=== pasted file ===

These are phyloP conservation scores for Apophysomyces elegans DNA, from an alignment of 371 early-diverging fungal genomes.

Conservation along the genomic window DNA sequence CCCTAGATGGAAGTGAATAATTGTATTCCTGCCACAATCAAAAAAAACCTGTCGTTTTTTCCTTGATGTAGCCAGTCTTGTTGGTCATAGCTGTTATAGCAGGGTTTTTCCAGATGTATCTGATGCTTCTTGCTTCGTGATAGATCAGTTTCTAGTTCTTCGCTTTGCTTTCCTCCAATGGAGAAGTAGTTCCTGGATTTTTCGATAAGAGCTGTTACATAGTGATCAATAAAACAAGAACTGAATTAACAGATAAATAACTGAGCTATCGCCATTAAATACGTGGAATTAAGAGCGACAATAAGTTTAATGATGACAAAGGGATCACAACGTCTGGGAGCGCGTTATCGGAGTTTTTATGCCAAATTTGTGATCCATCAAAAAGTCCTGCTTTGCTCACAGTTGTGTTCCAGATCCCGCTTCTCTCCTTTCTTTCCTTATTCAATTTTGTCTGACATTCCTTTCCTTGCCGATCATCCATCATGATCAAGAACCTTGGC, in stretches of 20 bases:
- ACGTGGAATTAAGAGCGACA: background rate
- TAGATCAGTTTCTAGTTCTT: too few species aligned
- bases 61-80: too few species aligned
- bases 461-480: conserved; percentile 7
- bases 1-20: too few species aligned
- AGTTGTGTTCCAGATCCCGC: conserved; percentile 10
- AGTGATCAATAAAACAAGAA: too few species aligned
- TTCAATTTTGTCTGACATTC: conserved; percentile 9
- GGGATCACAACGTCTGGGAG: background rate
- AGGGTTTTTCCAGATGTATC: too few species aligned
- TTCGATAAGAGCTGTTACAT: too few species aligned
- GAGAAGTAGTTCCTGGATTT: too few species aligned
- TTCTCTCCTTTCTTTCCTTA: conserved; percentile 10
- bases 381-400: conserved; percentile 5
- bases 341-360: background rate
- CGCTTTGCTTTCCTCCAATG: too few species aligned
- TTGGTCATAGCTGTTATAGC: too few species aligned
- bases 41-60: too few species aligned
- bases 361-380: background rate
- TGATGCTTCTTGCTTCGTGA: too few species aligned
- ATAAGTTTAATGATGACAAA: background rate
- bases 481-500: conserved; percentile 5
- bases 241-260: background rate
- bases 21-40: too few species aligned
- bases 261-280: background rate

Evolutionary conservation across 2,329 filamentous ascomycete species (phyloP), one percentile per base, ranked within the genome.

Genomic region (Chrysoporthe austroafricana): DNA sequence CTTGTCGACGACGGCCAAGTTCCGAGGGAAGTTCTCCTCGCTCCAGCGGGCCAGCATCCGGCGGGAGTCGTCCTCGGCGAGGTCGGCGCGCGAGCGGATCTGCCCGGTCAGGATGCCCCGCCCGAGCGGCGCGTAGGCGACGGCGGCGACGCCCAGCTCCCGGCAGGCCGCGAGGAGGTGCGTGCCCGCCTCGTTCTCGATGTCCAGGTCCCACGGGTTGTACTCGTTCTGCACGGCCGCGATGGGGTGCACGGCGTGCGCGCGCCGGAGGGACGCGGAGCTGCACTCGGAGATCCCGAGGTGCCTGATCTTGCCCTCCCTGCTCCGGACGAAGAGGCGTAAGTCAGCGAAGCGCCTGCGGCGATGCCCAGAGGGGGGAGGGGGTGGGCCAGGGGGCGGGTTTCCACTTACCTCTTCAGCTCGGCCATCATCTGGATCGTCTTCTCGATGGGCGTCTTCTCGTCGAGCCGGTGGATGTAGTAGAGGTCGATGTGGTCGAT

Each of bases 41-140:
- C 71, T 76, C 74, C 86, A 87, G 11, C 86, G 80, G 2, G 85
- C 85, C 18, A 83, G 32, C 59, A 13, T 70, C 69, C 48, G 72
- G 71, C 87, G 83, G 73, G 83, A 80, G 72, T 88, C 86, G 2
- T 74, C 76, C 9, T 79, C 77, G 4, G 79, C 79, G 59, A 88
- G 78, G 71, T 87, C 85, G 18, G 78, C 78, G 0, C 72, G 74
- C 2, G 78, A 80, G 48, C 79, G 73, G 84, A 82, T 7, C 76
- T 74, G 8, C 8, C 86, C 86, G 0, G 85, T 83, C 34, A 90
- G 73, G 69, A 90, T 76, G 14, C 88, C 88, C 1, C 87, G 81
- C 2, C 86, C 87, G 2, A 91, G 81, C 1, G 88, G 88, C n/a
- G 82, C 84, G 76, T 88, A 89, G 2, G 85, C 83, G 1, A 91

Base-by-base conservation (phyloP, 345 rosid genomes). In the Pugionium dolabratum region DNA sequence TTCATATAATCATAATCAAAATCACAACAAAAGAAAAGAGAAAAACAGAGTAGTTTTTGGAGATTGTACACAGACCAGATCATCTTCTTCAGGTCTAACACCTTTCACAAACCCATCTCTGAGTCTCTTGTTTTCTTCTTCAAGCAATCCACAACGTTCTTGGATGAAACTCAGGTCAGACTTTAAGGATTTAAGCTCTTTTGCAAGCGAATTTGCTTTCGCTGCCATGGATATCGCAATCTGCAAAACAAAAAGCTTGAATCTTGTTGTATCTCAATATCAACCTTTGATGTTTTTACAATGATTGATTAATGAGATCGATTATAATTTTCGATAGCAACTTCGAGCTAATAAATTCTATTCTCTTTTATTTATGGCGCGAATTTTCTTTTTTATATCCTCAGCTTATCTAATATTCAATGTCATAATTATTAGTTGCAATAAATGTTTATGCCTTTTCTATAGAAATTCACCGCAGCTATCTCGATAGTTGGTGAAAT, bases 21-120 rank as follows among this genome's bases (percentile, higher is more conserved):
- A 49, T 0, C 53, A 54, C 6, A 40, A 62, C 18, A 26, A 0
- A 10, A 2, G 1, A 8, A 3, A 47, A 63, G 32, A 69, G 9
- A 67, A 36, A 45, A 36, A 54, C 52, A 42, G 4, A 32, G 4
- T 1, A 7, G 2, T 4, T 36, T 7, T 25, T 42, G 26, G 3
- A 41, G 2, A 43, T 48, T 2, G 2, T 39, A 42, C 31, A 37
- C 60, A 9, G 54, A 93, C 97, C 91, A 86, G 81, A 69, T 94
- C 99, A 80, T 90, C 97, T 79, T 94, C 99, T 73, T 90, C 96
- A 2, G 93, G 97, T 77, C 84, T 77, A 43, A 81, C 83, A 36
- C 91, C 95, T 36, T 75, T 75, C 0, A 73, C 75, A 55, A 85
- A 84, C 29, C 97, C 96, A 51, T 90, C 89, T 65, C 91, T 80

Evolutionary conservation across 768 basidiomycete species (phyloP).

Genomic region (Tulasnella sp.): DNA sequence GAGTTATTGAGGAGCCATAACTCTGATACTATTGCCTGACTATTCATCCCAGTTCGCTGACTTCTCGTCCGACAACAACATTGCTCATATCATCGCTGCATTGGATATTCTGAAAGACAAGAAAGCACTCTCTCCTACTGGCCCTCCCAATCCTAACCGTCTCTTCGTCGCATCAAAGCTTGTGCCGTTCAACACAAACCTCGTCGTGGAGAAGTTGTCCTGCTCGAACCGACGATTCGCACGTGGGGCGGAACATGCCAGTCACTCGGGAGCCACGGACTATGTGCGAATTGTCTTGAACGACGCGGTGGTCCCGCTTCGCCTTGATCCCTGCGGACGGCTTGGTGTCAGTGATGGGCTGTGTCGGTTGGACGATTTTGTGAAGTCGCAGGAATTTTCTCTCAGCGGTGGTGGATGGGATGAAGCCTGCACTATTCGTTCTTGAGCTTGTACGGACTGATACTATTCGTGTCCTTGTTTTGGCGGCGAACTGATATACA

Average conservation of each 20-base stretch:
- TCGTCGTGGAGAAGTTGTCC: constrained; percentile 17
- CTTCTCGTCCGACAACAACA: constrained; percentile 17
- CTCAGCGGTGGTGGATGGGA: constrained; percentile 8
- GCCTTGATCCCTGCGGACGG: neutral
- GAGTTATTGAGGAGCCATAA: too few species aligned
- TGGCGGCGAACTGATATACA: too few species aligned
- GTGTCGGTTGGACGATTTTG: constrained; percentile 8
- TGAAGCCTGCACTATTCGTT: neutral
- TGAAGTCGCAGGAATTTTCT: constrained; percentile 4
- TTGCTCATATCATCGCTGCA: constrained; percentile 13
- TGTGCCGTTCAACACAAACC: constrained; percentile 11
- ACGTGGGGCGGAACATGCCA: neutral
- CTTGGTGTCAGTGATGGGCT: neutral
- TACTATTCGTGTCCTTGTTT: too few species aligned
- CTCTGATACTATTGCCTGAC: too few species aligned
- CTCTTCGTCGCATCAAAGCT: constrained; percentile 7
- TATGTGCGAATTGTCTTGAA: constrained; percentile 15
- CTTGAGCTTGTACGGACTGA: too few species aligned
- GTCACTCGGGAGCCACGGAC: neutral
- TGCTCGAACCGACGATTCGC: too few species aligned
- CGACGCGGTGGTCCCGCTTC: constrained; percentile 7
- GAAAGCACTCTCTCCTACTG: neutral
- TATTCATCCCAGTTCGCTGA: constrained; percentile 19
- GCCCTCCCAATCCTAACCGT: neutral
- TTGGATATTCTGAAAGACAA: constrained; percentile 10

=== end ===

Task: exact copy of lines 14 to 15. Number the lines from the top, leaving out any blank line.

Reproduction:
- GAGAAGTAGTTCCTGGATTT: too few species aligned
- TTCTCTCCTTTCTTTCCTTA: conserved; percentile 10